There was no apparent anger in the crowd, just despondent confusion. The protesters were not even inconveniencing the big businesses they claimed to hold grievances against, as mostly smaller retailers and restaurateurs owned businesses in the area. They were the ones being inconvenienced by the mess and crowds. As I walked away, I wondered with amusement if anyone in the crowd had noticed the dozens of "help wanted" signs hanging in store windows nearby.
Was this really what my generation had been reduced to—disenfranchised dreamers already nostalgic for their tween years, waiting around for their latest idea to pay off the debt their higher education gave them? The Arab Spring is supposed to be a source of their inspiration, but even with a rough year or two behind them, what did they know about decades of suffering and lost dreams endured by those in the Middle East, or people like my mother and the immigrant vendors around them?
There had to be something more to these protests, something that was not apparent to a mere passerby. I decided to reach out to Muslims who share my values but are in support of, and even actively involved in, the movement. I wanted to know what inspired them, what connected them to yet another seemingly "pale male" movement, and finally, what they hoped to achieve.
Overwhelmingly, the Muslims I spoke with felt strongly, as I did, about the duty of a Muslim to stand up for social justice. Many had found ways to integrate their faith into their activism and engage in meaningful interfaith and interracial dialogue. Interestingly, none identified the movement as a means to an end but rather, an initial step toward seeking those means. I will share more on their perspectives with the subsequent articles in this series.
Through these discussions, it dawned on me that perhaps it is a misnomer to refer to this solely as a protest and instead, we ought to see this as an open and public quest for answers that those in law, policy, academia, government, and finance have grappled with for decades yet are still unable to reach agreement. This search is turning into a social experiment in reviving American democracy from its core—the people—by calling on all people, even those who disagree with protesting and even those in finance and government, to meet and discuss our societal problems, find practical solutions, and empower themselves.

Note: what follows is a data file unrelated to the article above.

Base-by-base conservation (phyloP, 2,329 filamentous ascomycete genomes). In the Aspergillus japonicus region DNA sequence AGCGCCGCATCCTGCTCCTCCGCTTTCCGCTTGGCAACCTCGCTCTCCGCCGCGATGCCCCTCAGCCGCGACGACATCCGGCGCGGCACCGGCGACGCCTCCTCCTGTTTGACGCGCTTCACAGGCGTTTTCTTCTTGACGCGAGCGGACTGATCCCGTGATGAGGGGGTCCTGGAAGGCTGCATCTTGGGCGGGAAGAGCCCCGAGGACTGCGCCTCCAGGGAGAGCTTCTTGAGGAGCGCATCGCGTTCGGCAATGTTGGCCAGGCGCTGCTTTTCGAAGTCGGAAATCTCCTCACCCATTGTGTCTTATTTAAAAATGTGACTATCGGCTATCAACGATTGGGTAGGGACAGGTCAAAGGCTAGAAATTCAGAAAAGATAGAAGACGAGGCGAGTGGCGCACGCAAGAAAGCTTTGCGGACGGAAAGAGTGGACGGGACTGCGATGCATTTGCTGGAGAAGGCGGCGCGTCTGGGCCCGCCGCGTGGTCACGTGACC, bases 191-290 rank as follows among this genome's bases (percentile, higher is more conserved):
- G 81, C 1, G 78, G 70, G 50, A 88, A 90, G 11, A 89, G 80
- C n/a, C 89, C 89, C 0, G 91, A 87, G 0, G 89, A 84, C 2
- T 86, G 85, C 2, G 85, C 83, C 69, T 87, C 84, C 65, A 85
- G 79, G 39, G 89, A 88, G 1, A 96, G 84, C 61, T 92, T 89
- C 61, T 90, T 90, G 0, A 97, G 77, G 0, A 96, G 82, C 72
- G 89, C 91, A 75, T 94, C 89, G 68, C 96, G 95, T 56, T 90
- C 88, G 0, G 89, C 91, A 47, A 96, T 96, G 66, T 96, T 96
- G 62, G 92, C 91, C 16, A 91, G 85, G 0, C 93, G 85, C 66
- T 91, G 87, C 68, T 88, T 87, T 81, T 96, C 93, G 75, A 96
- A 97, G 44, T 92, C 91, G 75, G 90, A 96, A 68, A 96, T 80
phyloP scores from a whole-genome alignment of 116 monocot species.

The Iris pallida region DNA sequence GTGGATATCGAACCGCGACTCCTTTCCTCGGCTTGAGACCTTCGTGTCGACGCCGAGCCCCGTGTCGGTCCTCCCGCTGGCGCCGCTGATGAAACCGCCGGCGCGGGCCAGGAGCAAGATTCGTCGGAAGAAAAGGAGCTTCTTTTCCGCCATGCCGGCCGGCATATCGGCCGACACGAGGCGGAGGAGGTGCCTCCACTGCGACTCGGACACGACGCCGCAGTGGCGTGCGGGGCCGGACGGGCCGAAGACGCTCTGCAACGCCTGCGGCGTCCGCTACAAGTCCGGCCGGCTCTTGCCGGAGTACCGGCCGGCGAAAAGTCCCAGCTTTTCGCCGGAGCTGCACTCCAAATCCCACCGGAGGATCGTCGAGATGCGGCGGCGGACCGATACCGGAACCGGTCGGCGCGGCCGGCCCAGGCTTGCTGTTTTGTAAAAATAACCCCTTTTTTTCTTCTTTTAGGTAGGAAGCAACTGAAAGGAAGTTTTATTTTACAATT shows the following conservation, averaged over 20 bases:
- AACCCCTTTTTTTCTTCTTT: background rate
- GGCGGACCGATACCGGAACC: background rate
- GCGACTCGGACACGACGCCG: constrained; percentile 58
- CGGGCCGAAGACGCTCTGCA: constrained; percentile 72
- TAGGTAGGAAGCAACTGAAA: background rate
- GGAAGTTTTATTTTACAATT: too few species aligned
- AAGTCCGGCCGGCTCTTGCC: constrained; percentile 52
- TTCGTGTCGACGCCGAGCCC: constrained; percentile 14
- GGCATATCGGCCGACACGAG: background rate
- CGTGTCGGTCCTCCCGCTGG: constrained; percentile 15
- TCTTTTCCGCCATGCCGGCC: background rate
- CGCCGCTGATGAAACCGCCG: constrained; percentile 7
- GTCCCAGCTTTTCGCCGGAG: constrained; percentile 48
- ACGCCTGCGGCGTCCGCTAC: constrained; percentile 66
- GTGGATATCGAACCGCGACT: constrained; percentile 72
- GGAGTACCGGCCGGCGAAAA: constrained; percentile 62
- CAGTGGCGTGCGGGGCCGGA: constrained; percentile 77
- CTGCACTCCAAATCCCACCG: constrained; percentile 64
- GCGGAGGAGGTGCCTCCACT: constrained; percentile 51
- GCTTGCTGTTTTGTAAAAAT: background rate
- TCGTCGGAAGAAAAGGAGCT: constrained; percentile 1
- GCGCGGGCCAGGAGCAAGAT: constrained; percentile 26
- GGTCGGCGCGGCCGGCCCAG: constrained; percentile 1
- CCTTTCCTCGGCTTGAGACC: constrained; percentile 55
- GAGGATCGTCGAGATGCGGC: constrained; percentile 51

There are no visible leaders, but there is clearly a structure. There are no official demands, but there are strategies being developed, and only with active participant consensus. Furthermore, unlike the Tea Party, this movement is not operating with any political affiliations and there are no special interest ideologies being pushed forth.
As this is an unprecedented form of organizing, it is understandably unsettling for idealistic pragmatics like myself. As John Oliver of the Daily Show demonstrated, endearing as it is, the whole concept is a little weird, and the tactics are at times, frustrating. But it could turn into just the inspiration my restless generation has been searching for—a movement larger than ourselves.
Perhaps as the "American Fall" turns into winter, the crowds will dissipate.The true test of this movement will be what happens after, when the "Occupy Something" movement turns into the "Do Something" movement and the participants move on to implement the skills learned. Ironically, this is exactly what our overpriced pedagogical institutions taught my generation to do with our corporate sponsored educations—believe we are worthy, think outside the box, start a movement, and change the world. This is an awakening. This is not Palahniuk but, Rumi come to life:
Out beyond ideas of wrongdoing and rightdoing,
there is a field. I'll meet you there.
When the soul lies down in that grass,
the world is too full to talk about
even the phrase "each other"
doesn't make any sense.